Let’s assume you’ve done it: you’ve decided to play to your strengths and have overcome your concerns about developing in an area where you’re already doing well. And you’ve decided to team together with others for maximum impact.
Now you have to decide what it is that you’ll do with your strengths… together!
Side note: I’ll be looking at this from a Christian perspective. But it always warms my heart to see how these approaches also benefit the secular world. We may use different terms (e.g., “High Performance Teams”), but the result is the same: outstanding accomplishment as people work together to produce far more than they could accomplish as individuals.
How do we do that?
Common wisdom in the last two decades seems to follow this approach:
- Identify your strengths/gifts
- Look at the world around you – what are the needs?
- Find out where these first two intersect: where do your strengths line up with needs?
- Go do that
This is loosely the approach recommended by Henry and Richard Blackaby in their “Experiencing God” curriculum. And before I get hate mail from Blackaby fans, I’m not saying there’s anything wrong with this approach.
But I will say I think there’s a better approach, and here’s why: finding out where I can use my strengths is an individual pursuit. If I intend to pursue service as a Christian individual, I’m back to limiting myself. I will either:
- have a narrow area I can help in
- try to do too much (that I’m not good at) and burnout
- make a very minimal impact
The key is to come together with others who can cover our areas of weakness. When we do this, we have an opportunity to counter all the issues above. We can broadly impact… we can carry a lighter load and be energized by service.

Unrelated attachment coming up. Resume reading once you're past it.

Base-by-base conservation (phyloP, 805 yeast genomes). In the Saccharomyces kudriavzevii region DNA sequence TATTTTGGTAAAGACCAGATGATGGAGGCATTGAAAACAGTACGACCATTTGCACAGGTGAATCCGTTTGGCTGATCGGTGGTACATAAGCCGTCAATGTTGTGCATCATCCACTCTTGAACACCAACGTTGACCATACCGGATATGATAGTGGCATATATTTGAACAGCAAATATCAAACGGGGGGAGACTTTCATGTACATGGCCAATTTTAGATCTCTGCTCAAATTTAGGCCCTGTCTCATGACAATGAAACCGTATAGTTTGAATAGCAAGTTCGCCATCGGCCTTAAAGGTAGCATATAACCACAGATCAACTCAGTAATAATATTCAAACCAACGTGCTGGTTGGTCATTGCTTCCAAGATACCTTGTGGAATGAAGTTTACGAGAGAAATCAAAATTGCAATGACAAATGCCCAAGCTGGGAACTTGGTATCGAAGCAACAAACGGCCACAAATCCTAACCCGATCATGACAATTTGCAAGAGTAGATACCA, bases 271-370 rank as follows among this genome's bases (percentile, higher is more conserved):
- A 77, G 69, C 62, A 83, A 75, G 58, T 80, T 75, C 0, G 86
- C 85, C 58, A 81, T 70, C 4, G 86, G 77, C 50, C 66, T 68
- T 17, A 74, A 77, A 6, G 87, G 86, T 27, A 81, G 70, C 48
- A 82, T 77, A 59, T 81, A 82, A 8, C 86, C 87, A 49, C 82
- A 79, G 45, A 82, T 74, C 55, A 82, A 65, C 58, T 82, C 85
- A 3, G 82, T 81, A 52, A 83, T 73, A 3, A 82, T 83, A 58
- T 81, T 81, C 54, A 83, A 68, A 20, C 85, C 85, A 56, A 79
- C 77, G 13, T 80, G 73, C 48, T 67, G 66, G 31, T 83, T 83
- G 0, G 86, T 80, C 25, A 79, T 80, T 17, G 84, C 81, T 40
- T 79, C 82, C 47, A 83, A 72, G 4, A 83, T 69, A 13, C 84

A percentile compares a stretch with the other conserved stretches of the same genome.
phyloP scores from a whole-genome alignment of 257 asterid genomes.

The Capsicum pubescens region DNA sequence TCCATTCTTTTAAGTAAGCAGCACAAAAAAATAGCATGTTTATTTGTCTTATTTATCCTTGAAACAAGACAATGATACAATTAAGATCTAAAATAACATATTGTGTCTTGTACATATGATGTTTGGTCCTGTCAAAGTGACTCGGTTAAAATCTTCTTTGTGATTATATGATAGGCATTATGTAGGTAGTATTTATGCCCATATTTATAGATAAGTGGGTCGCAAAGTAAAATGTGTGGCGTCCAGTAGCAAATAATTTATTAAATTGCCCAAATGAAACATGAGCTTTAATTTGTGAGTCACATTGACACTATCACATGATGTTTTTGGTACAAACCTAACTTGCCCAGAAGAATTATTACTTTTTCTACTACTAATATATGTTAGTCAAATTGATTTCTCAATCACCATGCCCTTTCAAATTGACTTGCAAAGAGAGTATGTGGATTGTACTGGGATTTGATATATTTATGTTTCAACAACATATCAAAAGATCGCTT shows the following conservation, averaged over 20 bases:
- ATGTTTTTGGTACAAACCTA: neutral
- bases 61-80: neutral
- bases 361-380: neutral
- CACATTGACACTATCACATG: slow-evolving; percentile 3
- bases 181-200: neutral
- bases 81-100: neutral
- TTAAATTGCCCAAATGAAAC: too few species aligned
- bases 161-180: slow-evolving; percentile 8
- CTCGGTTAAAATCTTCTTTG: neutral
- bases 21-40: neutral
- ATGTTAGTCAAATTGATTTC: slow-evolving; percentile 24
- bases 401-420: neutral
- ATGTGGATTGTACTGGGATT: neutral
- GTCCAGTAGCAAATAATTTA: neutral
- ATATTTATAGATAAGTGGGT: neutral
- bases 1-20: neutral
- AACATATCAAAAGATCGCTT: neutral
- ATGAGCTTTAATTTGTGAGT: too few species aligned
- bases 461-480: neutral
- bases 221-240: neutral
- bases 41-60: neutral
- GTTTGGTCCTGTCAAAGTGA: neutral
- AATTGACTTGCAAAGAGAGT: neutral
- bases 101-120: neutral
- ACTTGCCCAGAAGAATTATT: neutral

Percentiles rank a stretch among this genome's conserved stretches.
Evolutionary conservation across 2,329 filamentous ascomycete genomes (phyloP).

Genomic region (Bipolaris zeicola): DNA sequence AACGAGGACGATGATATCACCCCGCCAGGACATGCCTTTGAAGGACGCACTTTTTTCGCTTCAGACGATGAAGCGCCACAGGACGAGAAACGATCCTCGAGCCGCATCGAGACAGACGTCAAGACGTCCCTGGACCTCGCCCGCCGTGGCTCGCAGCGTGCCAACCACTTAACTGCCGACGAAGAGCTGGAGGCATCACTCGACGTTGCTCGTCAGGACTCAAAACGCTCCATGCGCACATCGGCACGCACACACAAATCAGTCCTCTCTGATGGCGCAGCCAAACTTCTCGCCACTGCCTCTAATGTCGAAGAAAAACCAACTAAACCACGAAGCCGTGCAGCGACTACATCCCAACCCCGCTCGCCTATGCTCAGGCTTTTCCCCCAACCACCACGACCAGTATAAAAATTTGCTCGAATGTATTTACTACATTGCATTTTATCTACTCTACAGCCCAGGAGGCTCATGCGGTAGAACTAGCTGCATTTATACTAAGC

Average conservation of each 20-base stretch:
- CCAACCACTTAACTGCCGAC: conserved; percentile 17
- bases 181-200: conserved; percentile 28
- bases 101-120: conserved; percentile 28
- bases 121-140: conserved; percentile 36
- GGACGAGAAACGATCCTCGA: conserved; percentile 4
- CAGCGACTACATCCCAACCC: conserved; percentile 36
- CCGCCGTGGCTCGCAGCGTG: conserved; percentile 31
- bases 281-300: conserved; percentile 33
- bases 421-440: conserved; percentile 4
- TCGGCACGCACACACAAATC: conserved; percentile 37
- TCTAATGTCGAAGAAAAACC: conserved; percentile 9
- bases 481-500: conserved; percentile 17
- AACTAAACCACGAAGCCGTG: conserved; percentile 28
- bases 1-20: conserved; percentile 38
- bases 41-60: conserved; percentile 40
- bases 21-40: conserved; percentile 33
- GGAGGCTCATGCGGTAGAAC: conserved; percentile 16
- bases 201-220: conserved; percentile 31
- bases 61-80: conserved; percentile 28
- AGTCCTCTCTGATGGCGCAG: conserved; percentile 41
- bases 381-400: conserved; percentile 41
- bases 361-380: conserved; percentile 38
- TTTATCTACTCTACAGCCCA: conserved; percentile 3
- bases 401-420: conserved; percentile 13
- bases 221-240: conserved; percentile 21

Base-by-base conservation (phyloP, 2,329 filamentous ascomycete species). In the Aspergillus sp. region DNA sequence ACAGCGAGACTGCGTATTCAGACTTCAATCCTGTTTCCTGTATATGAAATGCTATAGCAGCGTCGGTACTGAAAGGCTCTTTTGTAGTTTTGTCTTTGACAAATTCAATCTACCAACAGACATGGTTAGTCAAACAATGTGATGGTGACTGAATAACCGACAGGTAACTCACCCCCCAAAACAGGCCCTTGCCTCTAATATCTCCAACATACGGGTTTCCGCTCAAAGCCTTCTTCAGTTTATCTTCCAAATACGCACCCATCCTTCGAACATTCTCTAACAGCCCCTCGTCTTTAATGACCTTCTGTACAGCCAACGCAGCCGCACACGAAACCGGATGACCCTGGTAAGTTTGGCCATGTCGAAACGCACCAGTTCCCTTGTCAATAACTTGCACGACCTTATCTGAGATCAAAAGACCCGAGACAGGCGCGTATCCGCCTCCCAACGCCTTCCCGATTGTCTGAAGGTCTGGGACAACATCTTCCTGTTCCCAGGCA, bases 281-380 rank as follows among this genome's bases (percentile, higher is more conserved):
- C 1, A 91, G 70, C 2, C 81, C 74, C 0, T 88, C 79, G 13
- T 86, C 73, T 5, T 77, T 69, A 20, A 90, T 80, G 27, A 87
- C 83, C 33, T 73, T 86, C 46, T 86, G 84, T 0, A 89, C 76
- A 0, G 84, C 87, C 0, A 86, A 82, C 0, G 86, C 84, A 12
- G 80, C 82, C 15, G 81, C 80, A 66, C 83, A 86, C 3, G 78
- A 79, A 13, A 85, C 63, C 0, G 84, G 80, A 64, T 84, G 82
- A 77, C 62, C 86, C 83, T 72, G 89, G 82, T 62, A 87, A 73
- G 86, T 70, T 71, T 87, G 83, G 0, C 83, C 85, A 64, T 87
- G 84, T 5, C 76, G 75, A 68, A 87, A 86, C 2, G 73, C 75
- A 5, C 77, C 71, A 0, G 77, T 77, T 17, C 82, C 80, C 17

In fairness to the Blackaby team, they do encourage an endpoint of finding God’s will and working where God is active. If we truly did that, I’ll bet we’d find ourselves amongst a team of people serving with broad impact. But why not be more deliberate about aligning ourselves in teams of service as we seek to identify our strengths?
Pursuing service as an individual is an oxymoron for a Christian. We need to go back to our roots as Christians and remember the power of working as teams in our service. Read 1 Corinthians 12 in total and you’ll see how the Apostle Paul describes “High Performance Teams” by using the analogy of a body.
That body is knit together, just how God wants it… with gifts to be used in service to others, under the direction of God! Here’s the highlight reel from 1 Corinthians 12:
“The human body has many parts, but the many parts make up one whole body. So it is with the Body of Christ… and God has put each part just where he wants it.” (1 Cor 12:12, 18 NLT)
“God works in different ways, but it is the same God who does the work in all of us.” (1 Cor 12:6 NLT)
A New Look at the Older School
So, how do we get the best of all worlds? How can we identify strengths, team up in ways that give us energy, and determine where God is working?
One aspect of Will’s work in his book, Church Unique, provides the best model I’ve seen to achieve team alignment, using team strengths, to work alongside God’s ongoing plan.
If you don’t know where else to start, you can begin by asking questions in three categories:
2. As you look around your team, group, congregation… what are “WE” good at? What gifts have “WE” been given? (e.g., we can do killer construction projects… we can feed lots of people for next to nothing, etc). This is the COLLECTIVE POTENTIAL.
3. What gives “US” energy? What do “WE” get excited and enthused about? What do people turn out for and ask to do more of? This is the APOSTOLIC ESPRIT.
The point where all three of these come together is the sweet spot that aligns a team to meet a real need in a way that energizes people.
In my view, it’s the best of all worlds… and the world that will be the best!
How do you align teams with real needs? Where do you find yourself disagreeing? What other resources would you point leaders to in order to help form teams that produce?